Pricing

Don’t Get Trapped in a Penrose Stairs Part 1: The Crossroads of Your Pricing Journey

By Matthias Mueller
June 3, 2014

You have established a well-structured pricing process that enables you to pro-actively manage Pricing and execute consistently on your pricing strategies.

Your pricing organization/teams gained extensive experience, and pricing received a lot of attention from the entire organization. The new in-depth analytical insights you’ve gained drive you to think about pricing in a new way ….considering all factors that impact profitability.

You are excited about climbing up the pricing competence stairs, drilling into more specific and sophisticated profit improvement areas as you believe the pricing and sales teams are executing well and able to walk on their own.

Stair1

But, what if you figure out that instead of climbing UP, you are actually trapped in an infinite loop of pricing process refinements? In essence, you’re climbing up ‘Penrose stairs’.

Stair2

I was faced with a situation like this recently when I was approached to provide additional consultancy and training to one of our customers. They wanted to take full advantage of value capturing, while also assessing additional profitability opportunity areas, so they could take the next step on their pricing journey.

Phew! This was a tricky one. Based on my observations during project kick-off and my project objectives discussion with the customer’s core pricing team, I was absolutely certain that adding new ‘toys’ to play around with was not the right approach at this stage (pricing responsibility was still in transition from the initial IT department to the business).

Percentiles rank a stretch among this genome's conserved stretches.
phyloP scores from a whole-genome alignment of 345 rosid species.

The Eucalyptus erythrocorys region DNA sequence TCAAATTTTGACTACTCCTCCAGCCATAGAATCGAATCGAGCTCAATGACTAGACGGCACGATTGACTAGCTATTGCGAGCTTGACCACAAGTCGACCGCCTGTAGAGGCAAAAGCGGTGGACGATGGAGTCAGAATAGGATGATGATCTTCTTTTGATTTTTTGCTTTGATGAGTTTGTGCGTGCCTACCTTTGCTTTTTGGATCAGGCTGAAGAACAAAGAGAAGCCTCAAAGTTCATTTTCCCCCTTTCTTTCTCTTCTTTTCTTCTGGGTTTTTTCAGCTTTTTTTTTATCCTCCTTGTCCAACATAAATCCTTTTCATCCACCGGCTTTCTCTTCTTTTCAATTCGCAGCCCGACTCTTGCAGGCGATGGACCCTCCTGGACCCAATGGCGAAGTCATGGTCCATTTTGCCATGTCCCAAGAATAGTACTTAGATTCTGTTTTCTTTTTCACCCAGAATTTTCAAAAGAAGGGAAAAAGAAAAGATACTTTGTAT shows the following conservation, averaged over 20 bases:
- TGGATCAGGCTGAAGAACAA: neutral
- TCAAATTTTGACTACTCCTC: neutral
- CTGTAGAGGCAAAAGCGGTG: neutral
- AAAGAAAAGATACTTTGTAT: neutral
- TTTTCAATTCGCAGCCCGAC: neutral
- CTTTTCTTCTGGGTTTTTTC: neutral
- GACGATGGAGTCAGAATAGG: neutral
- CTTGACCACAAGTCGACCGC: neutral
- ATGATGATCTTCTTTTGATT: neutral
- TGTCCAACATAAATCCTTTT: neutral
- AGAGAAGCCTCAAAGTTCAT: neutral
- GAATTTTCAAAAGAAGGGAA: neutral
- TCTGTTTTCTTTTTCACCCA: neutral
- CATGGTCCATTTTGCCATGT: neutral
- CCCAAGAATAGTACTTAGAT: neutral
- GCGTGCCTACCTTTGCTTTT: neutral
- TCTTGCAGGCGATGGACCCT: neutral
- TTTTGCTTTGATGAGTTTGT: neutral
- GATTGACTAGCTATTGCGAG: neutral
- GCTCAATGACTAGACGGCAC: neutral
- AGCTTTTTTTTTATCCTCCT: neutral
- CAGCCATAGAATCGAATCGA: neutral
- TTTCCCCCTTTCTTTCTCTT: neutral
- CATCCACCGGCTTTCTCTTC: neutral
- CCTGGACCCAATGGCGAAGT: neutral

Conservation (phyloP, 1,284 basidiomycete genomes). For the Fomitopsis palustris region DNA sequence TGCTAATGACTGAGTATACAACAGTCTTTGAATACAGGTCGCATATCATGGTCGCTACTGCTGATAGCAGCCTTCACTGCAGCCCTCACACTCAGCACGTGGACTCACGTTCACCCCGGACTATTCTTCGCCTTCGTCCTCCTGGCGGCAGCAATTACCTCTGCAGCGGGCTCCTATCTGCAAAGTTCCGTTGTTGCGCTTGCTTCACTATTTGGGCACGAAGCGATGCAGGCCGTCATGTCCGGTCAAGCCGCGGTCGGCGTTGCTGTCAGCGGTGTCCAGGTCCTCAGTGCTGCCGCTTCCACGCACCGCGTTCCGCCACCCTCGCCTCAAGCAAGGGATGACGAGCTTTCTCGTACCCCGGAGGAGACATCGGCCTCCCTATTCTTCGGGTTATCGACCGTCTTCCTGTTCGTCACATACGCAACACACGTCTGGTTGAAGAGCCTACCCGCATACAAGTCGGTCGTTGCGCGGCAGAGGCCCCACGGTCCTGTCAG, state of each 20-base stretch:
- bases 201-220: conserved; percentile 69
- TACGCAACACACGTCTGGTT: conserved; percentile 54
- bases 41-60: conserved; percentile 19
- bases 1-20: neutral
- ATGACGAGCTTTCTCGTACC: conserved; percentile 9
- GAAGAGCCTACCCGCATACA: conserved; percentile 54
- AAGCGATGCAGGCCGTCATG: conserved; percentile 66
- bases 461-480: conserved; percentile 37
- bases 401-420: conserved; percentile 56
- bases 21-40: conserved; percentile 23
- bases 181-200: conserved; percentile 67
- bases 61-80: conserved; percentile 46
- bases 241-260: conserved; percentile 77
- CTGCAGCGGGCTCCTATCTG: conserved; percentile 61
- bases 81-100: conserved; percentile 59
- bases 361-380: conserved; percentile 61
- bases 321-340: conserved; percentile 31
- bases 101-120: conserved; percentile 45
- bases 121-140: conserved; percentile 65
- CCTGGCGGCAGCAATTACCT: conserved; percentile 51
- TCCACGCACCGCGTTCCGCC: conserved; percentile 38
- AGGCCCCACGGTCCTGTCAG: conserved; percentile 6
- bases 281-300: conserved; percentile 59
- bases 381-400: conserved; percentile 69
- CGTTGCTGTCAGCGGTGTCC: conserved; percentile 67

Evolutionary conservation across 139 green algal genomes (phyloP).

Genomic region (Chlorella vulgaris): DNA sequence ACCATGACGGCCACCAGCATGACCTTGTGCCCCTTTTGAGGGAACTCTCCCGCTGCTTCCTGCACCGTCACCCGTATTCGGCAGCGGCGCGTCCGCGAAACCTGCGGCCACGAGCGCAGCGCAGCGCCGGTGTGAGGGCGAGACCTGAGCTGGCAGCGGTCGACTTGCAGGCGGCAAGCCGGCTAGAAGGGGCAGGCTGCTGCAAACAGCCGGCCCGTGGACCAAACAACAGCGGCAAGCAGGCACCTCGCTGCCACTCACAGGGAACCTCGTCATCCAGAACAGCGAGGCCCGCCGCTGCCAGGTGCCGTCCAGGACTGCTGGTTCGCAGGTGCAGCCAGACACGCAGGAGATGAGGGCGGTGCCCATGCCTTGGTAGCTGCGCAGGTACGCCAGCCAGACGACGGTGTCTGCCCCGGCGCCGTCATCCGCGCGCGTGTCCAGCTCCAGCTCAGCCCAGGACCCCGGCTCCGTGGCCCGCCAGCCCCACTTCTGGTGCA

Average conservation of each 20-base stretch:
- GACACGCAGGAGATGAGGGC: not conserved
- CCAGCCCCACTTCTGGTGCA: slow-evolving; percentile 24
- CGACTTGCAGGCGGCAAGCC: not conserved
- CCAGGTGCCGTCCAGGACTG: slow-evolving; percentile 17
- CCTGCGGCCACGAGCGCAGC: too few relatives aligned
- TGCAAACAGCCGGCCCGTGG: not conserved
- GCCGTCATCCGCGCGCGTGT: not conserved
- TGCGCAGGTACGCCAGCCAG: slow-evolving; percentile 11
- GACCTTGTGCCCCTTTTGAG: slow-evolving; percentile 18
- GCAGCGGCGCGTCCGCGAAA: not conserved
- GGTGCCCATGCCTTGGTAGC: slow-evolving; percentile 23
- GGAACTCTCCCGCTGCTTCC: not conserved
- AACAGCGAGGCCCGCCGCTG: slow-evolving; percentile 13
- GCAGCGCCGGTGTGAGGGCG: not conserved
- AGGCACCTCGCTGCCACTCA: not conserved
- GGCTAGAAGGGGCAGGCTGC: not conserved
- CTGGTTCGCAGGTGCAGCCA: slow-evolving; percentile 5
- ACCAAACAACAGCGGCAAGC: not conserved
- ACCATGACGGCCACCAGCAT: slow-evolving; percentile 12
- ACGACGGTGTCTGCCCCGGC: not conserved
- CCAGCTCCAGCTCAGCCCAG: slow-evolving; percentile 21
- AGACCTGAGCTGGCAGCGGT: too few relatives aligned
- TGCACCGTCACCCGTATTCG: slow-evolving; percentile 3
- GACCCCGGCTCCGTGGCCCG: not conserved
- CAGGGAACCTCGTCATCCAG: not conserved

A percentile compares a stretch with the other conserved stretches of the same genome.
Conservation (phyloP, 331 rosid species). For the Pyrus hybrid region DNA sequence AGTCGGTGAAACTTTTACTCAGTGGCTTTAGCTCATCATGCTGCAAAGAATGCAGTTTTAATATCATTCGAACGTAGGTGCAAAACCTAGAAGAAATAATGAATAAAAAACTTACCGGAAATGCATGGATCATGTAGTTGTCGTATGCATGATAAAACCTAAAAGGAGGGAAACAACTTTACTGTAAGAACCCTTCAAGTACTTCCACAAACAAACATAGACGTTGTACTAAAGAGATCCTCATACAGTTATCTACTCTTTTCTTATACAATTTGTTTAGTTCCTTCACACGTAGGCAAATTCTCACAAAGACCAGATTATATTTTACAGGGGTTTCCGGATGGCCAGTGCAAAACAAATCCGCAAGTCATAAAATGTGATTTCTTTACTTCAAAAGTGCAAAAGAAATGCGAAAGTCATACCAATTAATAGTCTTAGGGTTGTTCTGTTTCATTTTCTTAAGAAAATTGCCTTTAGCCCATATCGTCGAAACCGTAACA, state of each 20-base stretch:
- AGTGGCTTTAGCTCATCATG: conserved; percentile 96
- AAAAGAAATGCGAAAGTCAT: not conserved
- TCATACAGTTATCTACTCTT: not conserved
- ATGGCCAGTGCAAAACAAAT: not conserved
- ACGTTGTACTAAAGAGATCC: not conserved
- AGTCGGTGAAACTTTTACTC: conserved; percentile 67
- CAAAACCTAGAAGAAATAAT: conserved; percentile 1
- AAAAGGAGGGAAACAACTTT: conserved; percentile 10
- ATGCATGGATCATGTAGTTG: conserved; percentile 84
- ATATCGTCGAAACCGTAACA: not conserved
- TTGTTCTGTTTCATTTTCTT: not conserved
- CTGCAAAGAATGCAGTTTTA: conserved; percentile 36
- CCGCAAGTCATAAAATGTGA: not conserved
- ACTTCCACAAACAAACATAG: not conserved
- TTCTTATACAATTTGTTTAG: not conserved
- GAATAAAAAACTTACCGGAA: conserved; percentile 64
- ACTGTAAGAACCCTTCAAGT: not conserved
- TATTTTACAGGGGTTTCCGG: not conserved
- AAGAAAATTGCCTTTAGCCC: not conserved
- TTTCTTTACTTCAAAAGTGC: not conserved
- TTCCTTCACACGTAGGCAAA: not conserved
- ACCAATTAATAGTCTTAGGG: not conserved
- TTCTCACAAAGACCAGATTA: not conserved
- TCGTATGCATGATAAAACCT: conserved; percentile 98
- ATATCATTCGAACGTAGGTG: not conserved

So, I drew a line, took a few steps back, and:

– Re-emphasized the steps it takes to not just identify profit opportunities, but furthermore, to understand the root cause in order to define and track corrective actions to capture the opportunity value

– Highlighted the importance of having clearly defined pricing responsibilities as well as functions in place to drive/capture identified profit opportunities

– Recognized the need to demonstrate the organization’s capabilities for capturing “low hanging fruits” to:

– document realized Return on Sales and

– Increase the awareness and momentum,

…before moving on

It became obvious that pricing stakeholders did not fully buy into basic pricing strategies, causing a high risk of inability to consistently implement new pricing strategies across the organization’s businesses and geography – a high risk of getting trapped in a Penrose stairs.

I was invited to give my final presentation three times to evangelize the teams and make sure they fully bought into this concept: understanding the importance of a repeatable, consistent and efficient way to stay on the right path, ensuring ongoing and sustainable value capture – to pave the way towards success and eliminate the risk of getting caught in a Penrose stairs!

The customer, quite impressed, noted:

“…with your help, we finally were able to convert bystanders into true promoters.”

“Your step by step instructions [are] boosting our capacity to replicate fast.”

“Very good focus on what is needed in order to capture the full opportunity potential.”

Watch out for my next blog – Part 2 – where I will provide best practices for escaping the Penrose stairs and ensuring a successful pricing journey.

And, if you want to learn more about getting started on your pricing journey with the latest tools for profit discovery, while also having the chance to discuss this with me live, register today and join me for a live German webinar on June 5th, at 5PM (GMT+2).

  • B2B Pricing , penrose stairs , pricing best practices , Pricing Journey , Profit Discovery

    Matthias Mueller

    Matthias is a pricing practitioner with over 16 years of experience in practical and strategic pricing in B2B. During the last three years at Vendavo, he has helped customers across industries adapt and implement best practice pricing strategies, quickly ramp-up/enhance their analytical skills and improve pricing effectiveness and margin performance.